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Bd of Ed. v. Country Mut. Ins. Co.





Appeal from the Circuit Court of Will County; the Hon. John Verklan, Judge, presiding. PRESIDING JUSTICE STOUDER DELIVERED THE OPINION OF THE COURT:

This is a declaratory judgment proceeding sought to declare the rights of the parties to recover attorney fees and costs incurred in a previous lawsuit which defendant, Country Mutual Insurance Company, had refused to defend. In the first lawsuit, Papp, a school principal, sued the school district for breach of his employment contract by wrongfully discharging him. The relief sought by the complaint was reinstatement, an injunction against the School District from hiring anyone to replace Papp, mandamus and exemplary and punitive damages in the amount of $600,000. The school district contends in this declaratory action that the legal liability insurance policy issued to the school district by Country Mutual covered the Papp lawsuit and that as a result Country Mutual was obligated to defend the Papp lawsuit. The Circuit Court of Will County disagreed and granted defendant's motion for summary judgment dismissing the complaint.

Two issues are now before this court. First, whether Country Mutual should have directly defended the Papp lawsuit and second, whether the attorney fees and costs of the Papp lawsuit are covered under the coverage provision of the policy. Both issues require an analysis of the coverage of the legal liability policy because the duty to defend is limited to a civil suit alleging a wrongful act which is covered under the terms of the policy.

• 1 General rules of contract construction govern the interpretation of insurance policies. If there is no ambiguity as to the policy terms, the policy must be read as any other contract according to the plain and ordinary meaning of its terms. (Dora Township v. Indiana Insurance Co. (1980), 78 Ill.2d 376, 400 N.E.2d 921.) The policy provision which defines the insurance company's obligation to defendant states:


With respect to such insurance as is afforded by this Policy, the company shall:

A. Defend any civil suit against the Insured or any of them, alleging a Wrongful Act which is covered under the terms of this policy * * *."

Wrongful Act is defined in the definitions section of the policy

"D. Wrongful Act means any and all of the following: actual or alleged errors, misstatement or misleading statement, act or omission or neglect or breach of duty by the Insured, individually or collectively, in the discharge of School District duties, or any matter claimed against them solely by reason of being or having been the Insured during the policy period."

The policy provisions alone appear to cover a broad spectrum of wrongful acts. However, as this court recognized in Community Unit School District No. 5 v. Country Mutual Insurance Company (1981), 95 Ill. App.3d 272, 419 N.E.2d 1257 a policy must not be examined in a vacuum. The court must look to the surrounding circumstances to determine the intent of the parties. Both parties admit that the policy was purchased to comply with the mandate of section 10-20.20 of the School Code (Ill. Rev. Stat. 1979, ch. 122, par. 10-20.20). Therefore, we must also consider section 10-20.20 as it affects the coverage of the policy itself. Section 10-20.20 mandates that a school district provide protection and indemnity for itself and its employees "against civil rights damage claims and suits, constitutional rights damage claims and suits and death and bodily injury and property damage claims and suits, including defense thereof, when damages are sought for negligent or wrongful acts alleged to have been committed in the scope of employment or under the direction of the board."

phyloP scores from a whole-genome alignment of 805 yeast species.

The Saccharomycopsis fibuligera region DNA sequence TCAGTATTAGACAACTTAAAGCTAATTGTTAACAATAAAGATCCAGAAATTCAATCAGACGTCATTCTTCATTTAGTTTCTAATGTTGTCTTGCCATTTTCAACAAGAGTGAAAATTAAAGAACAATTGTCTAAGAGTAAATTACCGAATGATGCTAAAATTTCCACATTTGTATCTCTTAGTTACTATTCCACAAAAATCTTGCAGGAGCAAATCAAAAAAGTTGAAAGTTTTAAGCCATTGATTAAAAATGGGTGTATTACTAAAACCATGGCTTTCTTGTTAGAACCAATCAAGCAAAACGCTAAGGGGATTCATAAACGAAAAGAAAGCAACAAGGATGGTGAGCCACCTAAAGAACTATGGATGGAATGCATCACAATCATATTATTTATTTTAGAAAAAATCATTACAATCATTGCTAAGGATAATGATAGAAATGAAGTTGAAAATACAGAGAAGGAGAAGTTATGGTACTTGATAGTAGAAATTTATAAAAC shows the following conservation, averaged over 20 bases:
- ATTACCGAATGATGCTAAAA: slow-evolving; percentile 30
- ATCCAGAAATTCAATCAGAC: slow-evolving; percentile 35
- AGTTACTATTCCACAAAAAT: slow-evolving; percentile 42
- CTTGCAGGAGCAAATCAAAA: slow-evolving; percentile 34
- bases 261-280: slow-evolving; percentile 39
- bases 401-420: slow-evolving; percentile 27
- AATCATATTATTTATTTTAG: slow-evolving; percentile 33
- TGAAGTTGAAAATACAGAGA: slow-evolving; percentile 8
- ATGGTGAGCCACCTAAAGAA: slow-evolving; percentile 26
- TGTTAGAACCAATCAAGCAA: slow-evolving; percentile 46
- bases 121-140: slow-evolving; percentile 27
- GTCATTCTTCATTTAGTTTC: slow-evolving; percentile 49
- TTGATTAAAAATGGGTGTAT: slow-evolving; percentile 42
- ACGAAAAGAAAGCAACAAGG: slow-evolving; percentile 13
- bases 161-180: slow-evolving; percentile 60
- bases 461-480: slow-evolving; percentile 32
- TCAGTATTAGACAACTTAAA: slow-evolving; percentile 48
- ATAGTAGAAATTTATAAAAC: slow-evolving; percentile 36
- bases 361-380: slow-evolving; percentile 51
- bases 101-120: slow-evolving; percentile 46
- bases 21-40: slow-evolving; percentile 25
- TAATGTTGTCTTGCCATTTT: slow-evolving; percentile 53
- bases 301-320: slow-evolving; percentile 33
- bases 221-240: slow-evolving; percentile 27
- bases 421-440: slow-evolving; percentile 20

• 2 The statutory description of required coverage limits the type of claim considerably. Because there is no question that the Country Mutual policy was issued to comply with the statutory mandate the questionable claim must be analyzed both under section 10-20.20 and the applicable policy provisions. We find that Papp's claim for breach of his employment contract was not meant to be afforded the protection of section 10-20.20 for two reasons. First, Papp's claim is neither a civil rights or constitutional rights claim nor is it a personal injury or property damage claim as described in section 10-20.20. Second, the statute limits coverage to claims for which damages are sought. The relief sought in the Papp complaint was a writ of mandamus to order the School District to reinstate Papp, an injunction against the school district to prevent them from hiring someone to replace Papp and punitive and exemplary damages. Nowhere in the complaint did plaintiff Papp ask for compensatory damages. This court in Ladd Construction Company v. Insurance Co. of North America (1979), 29 Ill. App.3d 43, 47, 391 N.E.2d 568, 572, found that a duty to defend must not be based upon speculation as to the inherent power of a court to award monetary damages when none are prayed for because such a holding would alter the responsibilities between the parties and obligate insurers to defend all suits regardless of the insurance policy provisions. No actual damages were prayed for and coverage for exemplary and punitive damages is specifically excluded by the policy.

For the foregoing reasons, we affirm the decision of the Circuit Court of Will County granting defendant's motion for summary judgment and dismissing plaintiff's complaint.


ALLOY and BARRY, JJ., ...

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